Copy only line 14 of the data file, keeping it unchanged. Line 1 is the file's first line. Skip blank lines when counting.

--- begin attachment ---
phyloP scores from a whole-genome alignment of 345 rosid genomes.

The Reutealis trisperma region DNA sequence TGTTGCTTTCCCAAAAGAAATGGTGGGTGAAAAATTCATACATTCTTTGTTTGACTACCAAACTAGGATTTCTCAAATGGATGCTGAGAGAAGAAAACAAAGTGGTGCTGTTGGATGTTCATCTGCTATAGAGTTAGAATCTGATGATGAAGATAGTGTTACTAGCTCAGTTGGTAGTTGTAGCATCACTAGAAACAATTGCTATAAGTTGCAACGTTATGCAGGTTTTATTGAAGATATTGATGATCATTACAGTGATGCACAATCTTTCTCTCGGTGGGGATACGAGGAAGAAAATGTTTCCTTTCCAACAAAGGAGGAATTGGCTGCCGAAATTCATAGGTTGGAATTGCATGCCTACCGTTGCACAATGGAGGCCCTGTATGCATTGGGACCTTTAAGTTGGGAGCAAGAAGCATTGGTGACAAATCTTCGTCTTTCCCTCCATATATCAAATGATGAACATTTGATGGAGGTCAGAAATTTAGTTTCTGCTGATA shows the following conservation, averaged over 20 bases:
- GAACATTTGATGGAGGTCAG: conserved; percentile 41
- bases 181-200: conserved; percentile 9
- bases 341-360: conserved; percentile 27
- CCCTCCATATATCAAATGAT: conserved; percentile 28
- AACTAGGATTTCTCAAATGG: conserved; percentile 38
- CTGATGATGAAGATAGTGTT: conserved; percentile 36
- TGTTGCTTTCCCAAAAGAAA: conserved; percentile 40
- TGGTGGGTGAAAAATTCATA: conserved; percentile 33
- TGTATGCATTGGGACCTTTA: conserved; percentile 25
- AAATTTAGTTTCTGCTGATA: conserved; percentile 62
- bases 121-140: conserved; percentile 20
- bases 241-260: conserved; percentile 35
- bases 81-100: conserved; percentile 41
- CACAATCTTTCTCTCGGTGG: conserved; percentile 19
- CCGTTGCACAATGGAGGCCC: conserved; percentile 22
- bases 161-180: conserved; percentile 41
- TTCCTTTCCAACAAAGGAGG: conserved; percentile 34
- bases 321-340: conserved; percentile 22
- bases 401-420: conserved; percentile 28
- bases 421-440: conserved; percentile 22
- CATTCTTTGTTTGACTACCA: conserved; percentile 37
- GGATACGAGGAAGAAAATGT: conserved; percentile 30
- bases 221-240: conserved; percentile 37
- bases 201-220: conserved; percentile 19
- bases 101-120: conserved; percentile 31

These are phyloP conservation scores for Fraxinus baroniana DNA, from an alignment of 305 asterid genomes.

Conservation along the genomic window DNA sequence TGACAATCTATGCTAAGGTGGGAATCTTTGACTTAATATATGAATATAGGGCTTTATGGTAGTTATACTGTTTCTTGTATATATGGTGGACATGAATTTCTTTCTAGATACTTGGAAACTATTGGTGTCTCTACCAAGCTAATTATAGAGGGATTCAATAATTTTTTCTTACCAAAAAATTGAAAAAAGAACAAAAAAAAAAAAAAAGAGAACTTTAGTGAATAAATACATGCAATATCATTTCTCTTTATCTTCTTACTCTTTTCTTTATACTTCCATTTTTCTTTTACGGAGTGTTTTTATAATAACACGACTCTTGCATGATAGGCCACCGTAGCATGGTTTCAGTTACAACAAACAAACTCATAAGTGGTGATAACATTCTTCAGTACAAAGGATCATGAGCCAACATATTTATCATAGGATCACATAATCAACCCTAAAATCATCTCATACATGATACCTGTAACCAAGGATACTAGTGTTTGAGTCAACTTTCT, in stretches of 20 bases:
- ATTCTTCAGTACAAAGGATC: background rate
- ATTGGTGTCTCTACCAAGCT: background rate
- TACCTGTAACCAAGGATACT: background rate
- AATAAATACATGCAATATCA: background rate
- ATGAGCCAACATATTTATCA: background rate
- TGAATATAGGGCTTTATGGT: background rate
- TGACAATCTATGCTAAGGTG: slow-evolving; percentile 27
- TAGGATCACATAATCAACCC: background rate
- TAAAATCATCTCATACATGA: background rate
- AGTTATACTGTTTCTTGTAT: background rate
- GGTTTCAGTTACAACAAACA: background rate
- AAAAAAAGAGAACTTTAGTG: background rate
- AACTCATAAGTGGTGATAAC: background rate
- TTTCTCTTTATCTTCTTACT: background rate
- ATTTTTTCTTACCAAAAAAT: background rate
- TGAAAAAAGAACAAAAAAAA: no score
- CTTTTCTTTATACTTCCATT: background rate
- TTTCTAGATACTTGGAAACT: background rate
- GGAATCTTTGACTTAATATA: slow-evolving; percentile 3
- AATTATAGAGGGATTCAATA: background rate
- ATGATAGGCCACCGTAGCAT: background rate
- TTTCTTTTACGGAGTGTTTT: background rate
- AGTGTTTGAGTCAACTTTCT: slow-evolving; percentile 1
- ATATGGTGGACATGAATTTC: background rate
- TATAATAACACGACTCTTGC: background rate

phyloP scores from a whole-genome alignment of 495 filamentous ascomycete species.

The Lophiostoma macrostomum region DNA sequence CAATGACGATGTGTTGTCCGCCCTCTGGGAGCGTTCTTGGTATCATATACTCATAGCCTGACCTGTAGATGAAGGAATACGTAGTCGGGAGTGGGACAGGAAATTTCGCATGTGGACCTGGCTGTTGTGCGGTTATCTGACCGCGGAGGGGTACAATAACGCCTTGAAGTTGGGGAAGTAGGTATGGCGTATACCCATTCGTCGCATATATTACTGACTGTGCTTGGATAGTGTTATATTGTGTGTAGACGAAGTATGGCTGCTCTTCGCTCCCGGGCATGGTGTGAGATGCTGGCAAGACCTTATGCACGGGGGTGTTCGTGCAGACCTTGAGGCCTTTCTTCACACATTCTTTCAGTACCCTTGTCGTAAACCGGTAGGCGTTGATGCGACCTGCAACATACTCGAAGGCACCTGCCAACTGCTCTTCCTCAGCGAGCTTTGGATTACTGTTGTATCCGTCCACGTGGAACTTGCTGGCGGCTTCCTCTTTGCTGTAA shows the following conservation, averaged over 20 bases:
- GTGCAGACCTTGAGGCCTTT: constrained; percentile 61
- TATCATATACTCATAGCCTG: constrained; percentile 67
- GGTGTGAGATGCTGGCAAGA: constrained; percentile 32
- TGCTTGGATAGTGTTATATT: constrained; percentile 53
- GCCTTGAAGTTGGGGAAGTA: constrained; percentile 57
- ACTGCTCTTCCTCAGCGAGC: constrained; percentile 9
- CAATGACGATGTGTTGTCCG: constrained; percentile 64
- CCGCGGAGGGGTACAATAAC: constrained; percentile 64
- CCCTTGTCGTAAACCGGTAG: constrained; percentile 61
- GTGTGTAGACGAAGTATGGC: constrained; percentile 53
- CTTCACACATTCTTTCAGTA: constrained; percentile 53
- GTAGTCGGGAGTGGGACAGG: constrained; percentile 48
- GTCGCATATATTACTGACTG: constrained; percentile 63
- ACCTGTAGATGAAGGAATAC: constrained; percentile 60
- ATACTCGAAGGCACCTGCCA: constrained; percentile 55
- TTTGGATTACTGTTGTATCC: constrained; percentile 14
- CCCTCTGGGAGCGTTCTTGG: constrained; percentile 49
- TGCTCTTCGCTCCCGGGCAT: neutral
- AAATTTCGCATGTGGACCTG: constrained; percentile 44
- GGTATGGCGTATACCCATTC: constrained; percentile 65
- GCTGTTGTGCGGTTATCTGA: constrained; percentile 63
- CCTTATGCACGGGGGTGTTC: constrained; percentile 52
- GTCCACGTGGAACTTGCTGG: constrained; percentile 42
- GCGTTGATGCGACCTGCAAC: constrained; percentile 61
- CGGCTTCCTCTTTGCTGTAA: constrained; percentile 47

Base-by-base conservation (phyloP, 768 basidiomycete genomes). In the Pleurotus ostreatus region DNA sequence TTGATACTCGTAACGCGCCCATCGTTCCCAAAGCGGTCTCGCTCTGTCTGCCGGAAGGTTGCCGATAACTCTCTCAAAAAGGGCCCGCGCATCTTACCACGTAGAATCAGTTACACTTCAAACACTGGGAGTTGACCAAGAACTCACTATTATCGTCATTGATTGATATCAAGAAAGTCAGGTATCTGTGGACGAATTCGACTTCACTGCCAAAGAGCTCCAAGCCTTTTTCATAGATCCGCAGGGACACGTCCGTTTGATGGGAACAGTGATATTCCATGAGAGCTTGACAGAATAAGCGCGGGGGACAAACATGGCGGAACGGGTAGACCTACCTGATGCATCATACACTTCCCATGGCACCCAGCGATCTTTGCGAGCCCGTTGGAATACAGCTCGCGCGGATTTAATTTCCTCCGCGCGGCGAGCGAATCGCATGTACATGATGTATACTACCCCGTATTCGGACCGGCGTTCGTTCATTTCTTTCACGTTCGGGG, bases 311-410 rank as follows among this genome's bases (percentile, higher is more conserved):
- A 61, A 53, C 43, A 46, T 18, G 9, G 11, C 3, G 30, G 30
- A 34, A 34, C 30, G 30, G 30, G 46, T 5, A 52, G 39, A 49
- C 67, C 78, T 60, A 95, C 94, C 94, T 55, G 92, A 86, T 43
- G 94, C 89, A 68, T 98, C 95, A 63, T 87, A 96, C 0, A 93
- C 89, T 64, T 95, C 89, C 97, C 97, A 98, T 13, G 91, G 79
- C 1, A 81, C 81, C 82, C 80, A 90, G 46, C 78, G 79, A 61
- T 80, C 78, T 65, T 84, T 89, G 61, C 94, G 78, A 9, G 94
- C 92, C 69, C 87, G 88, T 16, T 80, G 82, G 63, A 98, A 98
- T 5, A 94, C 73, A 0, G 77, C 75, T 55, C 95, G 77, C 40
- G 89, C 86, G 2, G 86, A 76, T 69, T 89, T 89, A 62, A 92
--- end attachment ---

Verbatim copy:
- bases 241-260: conserved; percentile 35